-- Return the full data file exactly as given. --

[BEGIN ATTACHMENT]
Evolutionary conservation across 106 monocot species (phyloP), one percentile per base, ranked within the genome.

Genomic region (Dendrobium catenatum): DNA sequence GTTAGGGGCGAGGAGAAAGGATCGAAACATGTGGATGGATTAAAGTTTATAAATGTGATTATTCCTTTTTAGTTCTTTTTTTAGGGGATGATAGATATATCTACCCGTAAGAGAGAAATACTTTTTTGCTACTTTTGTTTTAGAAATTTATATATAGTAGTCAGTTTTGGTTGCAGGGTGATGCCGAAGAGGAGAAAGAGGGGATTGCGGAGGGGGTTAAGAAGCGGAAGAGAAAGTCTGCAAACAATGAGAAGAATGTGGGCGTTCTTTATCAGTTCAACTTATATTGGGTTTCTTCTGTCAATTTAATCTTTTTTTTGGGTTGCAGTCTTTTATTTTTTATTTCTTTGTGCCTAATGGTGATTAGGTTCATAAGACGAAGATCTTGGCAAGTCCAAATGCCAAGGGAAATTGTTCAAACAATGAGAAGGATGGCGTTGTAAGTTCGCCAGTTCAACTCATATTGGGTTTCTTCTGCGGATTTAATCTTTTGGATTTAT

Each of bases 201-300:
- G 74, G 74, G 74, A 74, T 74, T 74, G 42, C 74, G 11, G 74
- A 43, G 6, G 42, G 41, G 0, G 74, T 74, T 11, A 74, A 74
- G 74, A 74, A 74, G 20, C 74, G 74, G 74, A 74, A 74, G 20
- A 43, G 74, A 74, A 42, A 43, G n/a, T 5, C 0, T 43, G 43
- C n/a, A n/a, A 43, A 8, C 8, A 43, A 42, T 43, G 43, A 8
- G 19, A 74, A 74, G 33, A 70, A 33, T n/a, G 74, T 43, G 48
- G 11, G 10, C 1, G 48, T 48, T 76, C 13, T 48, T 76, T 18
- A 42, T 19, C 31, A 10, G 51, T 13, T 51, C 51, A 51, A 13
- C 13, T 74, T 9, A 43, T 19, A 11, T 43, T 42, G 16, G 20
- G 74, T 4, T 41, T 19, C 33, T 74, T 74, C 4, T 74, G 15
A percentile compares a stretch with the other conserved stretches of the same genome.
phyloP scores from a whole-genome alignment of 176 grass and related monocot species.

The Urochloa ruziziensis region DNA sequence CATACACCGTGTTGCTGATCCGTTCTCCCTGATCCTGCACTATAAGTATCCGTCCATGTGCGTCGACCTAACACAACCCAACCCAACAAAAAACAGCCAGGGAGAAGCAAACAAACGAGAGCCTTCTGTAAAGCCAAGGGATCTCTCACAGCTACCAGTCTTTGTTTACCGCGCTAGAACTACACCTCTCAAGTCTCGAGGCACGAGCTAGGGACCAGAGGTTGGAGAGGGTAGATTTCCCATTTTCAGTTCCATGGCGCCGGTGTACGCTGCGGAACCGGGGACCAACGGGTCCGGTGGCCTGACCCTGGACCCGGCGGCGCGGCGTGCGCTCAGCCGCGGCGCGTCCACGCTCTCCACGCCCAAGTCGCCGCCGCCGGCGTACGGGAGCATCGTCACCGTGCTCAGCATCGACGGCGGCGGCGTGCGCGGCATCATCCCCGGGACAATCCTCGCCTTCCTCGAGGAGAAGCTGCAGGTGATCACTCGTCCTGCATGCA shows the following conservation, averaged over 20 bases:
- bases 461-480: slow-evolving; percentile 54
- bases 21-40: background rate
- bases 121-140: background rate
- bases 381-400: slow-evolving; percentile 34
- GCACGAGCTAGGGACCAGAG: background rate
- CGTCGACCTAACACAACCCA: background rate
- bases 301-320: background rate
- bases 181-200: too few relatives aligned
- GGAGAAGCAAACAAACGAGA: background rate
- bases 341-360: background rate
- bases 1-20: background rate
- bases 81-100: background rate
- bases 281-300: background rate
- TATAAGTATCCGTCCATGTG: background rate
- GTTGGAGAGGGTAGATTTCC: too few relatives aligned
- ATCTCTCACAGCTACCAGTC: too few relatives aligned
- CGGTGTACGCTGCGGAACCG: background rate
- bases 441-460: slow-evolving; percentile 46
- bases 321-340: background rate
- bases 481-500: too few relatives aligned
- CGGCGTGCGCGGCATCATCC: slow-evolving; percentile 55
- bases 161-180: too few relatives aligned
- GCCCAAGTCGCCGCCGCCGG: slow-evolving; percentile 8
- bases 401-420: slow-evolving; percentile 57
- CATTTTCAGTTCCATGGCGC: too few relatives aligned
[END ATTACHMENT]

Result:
Evolutionary conservation across 106 monocot species (phyloP), one percentile per base, ranked within the genome.

Genomic region (Dendrobium catenatum): DNA sequence GTTAGGGGCGAGGAGAAAGGATCGAAACATGTGGATGGATTAAAGTTTATAAATGTGATTATTCCTTTTTAGTTCTTTTTTTAGGGGATGATAGATATATCTACCCGTAAGAGAGAAATACTTTTTTGCTACTTTTGTTTTAGAAATTTATATATAGTAGTCAGTTTTGGTTGCAGGGTGATGCCGAAGAGGAGAAAGAGGGGATTGCGGAGGGGGTTAAGAAGCGGAAGAGAAAGTCTGCAAACAATGAGAAGAATGTGGGCGTTCTTTATCAGTTCAACTTATATTGGGTTTCTTCTGTCAATTTAATCTTTTTTTTGGGTTGCAGTCTTTTATTTTTTATTTCTTTGTGCCTAATGGTGATTAGGTTCATAAGACGAAGATCTTGGCAAGTCCAAATGCCAAGGGAAATTGTTCAAACAATGAGAAGGATGGCGTTGTAAGTTCGCCAGTTCAACTCATATTGGGTTTCTTCTGCGGATTTAATCTTTTGGATTTAT

Each of bases 201-300:
- G 74, G 74, G 74, A 74, T 74, T 74, G 42, C 74, G 11, G 74
- A 43, G 6, G 42, G 41, G 0, G 74, T 74, T 11, A 74, A 74
- G 74, A 74, A 74, G 20, C 74, G 74, G 74, A 74, A 74, G 20
- A 43, G 74, A 74, A 42, A 43, G n/a, T 5, C 0, T 43, G 43
- C n/a, A n/a, A 43, A 8, C 8, A 43, A 42, T 43, G 43, A 8
- G 19, A 74, A 74, G 33, A 70, A 33, T n/a, G 74, T 43, G 48
- G 11, G 10, C 1, G 48, T 48, T 76, C 13, T 48, T 76, T 18
- A 42, T 19, C 31, A 10, G 51, T 13, T 51, C 51, A 51, A 13
- C 13, T 74, T 9, A 43, T 19, A 11, T 43, T 42, G 16, G 20
- G 74, T 4, T 41, T 19, C 33, T 74, T 74, C 4, T 74, G 15
A percentile compares a stretch with the other conserved stretches of the same genome.
phyloP scores from a whole-genome alignment of 176 grass and related monocot species.

The Urochloa ruziziensis region DNA sequence CATACACCGTGTTGCTGATCCGTTCTCCCTGATCCTGCACTATAAGTATCCGTCCATGTGCGTCGACCTAACACAACCCAACCCAACAAAAAACAGCCAGGGAGAAGCAAACAAACGAGAGCCTTCTGTAAAGCCAAGGGATCTCTCACAGCTACCAGTCTTTGTTTACCGCGCTAGAACTACACCTCTCAAGTCTCGAGGCACGAGCTAGGGACCAGAGGTTGGAGAGGGTAGATTTCCCATTTTCAGTTCCATGGCGCCGGTGTACGCTGCGGAACCGGGGACCAACGGGTCCGGTGGCCTGACCCTGGACCCGGCGGCGCGGCGTGCGCTCAGCCGCGGCGCGTCCACGCTCTCCACGCCCAAGTCGCCGCCGCCGGCGTACGGGAGCATCGTCACCGTGCTCAGCATCGACGGCGGCGGCGTGCGCGGCATCATCCCCGGGACAATCCTCGCCTTCCTCGAGGAGAAGCTGCAGGTGATCACTCGTCCTGCATGCA shows the following conservation, averaged over 20 bases:
- bases 461-480: slow-evolving; percentile 54
- bases 21-40: background rate
- bases 121-140: background rate
- bases 381-400: slow-evolving; percentile 34
- GCACGAGCTAGGGACCAGAG: background rate
- CGTCGACCTAACACAACCCA: background rate
- bases 301-320: background rate
- bases 181-200: too few relatives aligned
- GGAGAAGCAAACAAACGAGA: background rate
- bases 341-360: background rate
- bases 1-20: background rate
- bases 81-100: background rate
- bases 281-300: background rate
- TATAAGTATCCGTCCATGTG: background rate
- GTTGGAGAGGGTAGATTTCC: too few relatives aligned
- ATCTCTCACAGCTACCAGTC: too few relatives aligned
- CGGTGTACGCTGCGGAACCG: background rate
- bases 441-460: slow-evolving; percentile 46
- bases 321-340: background rate
- bases 481-500: too few relatives aligned
- CGGCGTGCGCGGCATCATCC: slow-evolving; percentile 55
- bases 161-180: too few relatives aligned
- GCCCAAGTCGCCGCCGCCGG: slow-evolving; percentile 8
- bases 401-420: slow-evolving; percentile 57
- CATTTTCAGTTCCATGGCGC: too few relatives aligned